How to use journaling to be a better communicator for your business

“I’ve got so many ideas! Where do I put them all?!”

This is one of the things coaches, healers, and self-employed professionals tell me all the time.

They are idea people, after all.

And many of them are luminaries and motivators as well.

So today, let’s take a look at one of the best tools out there for organizing the whirlwind of ideas, slogans, thoughts, and feelings.

Now, when you need to regularly send a newsletter, update your blog, write marketing copy or talks, and have meaningful and effective conversations with prospective clients, there tends to be a “holy buckets, I’ve got a lot of writing to do” moment.

In my 8 years of writing copy with business owners, I’ve seen it all. Procrastination. Perfectionism. Getting ready to get ready. Website writing projects that take years. Smart people obsessing about word choice in the comfort of their home office, instead of getting in touch with their FILDI and getting willing, interested and able to screw up, for discovery’s sake.

And that’s just what I’ve tried!

When your an idea person who’s in the business of helping other people make their own lives better, one thing that really seems to help is this distinction:

We all have a public self, a private self, and a secret self.

In the context of spreading the word about your coaching, healing, or professional service business, here’s roughly how I think of it:

Public self – This is where your marketing and sales live. These are the words, images, ideas and stories you use to catch the eye of your ideal clients, and get them interested in what you’re up to.

Private self – This is the zone where you develop your ideas, including your marketing message and sales style.  This is where the conversations with your Accountabilibuddies, clients, and colleagues happen, in private and often in a casual, informal way.

Secret self – This is where you talk to yourself and your muse speaks to you. No one else ever needs to see it. You don’t edit. You write freestyle and say whatever comes to mind, without worrying if it makes sense or you are doing it right. Put another way, this is your lifelong conversation with your self.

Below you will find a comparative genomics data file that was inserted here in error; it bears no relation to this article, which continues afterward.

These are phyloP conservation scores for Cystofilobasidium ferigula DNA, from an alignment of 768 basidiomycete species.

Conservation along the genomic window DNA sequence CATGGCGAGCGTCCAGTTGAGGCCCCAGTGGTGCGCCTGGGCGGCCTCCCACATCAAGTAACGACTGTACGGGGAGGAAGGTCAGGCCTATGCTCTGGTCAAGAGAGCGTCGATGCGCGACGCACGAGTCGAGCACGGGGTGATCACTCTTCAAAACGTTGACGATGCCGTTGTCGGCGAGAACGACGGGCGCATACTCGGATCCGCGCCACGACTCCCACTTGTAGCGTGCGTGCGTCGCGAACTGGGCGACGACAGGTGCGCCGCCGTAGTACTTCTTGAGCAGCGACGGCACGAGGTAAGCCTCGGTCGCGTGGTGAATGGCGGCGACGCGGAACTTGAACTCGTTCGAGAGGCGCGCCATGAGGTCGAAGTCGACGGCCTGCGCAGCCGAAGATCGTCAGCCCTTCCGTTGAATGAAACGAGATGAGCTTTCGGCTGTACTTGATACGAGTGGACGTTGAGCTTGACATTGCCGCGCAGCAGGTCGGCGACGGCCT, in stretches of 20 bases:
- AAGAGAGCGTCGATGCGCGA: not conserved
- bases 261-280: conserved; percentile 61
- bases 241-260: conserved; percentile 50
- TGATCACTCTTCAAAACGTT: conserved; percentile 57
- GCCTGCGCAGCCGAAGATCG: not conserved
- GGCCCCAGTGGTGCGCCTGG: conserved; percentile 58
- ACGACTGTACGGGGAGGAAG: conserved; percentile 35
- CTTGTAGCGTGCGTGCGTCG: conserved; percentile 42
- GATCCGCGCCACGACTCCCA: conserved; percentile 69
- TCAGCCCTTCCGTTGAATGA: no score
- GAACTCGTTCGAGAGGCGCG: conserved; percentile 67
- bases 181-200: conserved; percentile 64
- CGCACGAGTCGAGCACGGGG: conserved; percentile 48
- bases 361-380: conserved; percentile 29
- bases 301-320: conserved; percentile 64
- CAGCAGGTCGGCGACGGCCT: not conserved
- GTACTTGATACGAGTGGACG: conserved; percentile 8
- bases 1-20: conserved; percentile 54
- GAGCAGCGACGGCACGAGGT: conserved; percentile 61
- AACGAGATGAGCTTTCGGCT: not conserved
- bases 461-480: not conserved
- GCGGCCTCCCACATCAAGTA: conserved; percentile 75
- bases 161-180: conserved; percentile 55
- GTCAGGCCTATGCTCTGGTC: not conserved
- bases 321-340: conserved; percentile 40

Broadly speaking, what tends to happen is that people with businesses put all their focus on their public self, pay a coach to talk to their private self, and ignore their secret self.

This is can become problematic for a number of reasons, but that’s for another day.

The problem with focusing solely on your public self is that your secret self is where the juice is.

Your secret self has all sorts of untamed and fresh ideas. Your secret self also acts as a guide, helping you meet what your real work is, and giving you clues about how to effectively put words to it so that other people see what you’re seeing (and want a piece of it).

That said, the best tool I’ve ever come across for becoming a better communicator is keeping a journal.

At first, this may seem odd. Journals are written conversations with ourselves. No one else ever needs to see it. How can this improve your communication skills?

(1)  A journal gives your secret self a place to hang out. The practice of keeping a journal creates a home base of sorts, where you can just run your mouth without worrying about whether or not it makes sense to other people.